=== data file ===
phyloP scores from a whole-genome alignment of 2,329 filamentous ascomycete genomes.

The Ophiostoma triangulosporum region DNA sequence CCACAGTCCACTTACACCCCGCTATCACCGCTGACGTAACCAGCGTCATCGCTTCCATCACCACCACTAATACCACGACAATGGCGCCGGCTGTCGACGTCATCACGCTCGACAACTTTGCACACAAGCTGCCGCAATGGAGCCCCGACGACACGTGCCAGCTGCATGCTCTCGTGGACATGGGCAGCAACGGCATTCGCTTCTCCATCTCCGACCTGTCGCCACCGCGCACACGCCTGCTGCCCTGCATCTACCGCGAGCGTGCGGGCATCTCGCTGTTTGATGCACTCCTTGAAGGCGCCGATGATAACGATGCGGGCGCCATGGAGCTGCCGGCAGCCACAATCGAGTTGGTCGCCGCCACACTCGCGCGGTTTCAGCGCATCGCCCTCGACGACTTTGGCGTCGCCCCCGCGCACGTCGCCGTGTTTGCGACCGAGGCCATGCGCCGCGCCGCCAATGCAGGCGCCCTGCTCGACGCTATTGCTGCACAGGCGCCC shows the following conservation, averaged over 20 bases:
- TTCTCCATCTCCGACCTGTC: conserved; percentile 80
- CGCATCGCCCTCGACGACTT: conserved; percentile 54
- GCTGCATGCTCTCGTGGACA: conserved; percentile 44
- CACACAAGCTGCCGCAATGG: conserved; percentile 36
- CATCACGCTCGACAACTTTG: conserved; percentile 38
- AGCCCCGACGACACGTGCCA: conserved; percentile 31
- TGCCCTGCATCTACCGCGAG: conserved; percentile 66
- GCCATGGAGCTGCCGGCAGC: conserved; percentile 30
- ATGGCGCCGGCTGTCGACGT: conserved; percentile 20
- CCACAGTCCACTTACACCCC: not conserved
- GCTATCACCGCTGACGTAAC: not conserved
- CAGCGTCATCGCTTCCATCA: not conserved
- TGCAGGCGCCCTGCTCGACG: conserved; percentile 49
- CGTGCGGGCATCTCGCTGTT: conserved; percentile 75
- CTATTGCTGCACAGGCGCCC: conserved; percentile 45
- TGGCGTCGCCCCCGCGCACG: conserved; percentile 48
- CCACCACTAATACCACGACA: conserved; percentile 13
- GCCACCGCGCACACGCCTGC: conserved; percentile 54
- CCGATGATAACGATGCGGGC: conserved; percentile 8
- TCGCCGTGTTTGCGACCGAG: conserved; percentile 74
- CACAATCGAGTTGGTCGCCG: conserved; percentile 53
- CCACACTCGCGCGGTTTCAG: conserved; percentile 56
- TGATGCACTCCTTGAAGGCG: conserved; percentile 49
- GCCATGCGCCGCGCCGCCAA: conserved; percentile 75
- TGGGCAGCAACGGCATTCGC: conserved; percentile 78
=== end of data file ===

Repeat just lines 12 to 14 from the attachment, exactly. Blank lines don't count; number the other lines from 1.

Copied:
- CCACAGTCCACTTACACCCC: not conserved
- GCTATCACCGCTGACGTAAC: not conserved
- CAGCGTCATCGCTTCCATCA: not conserved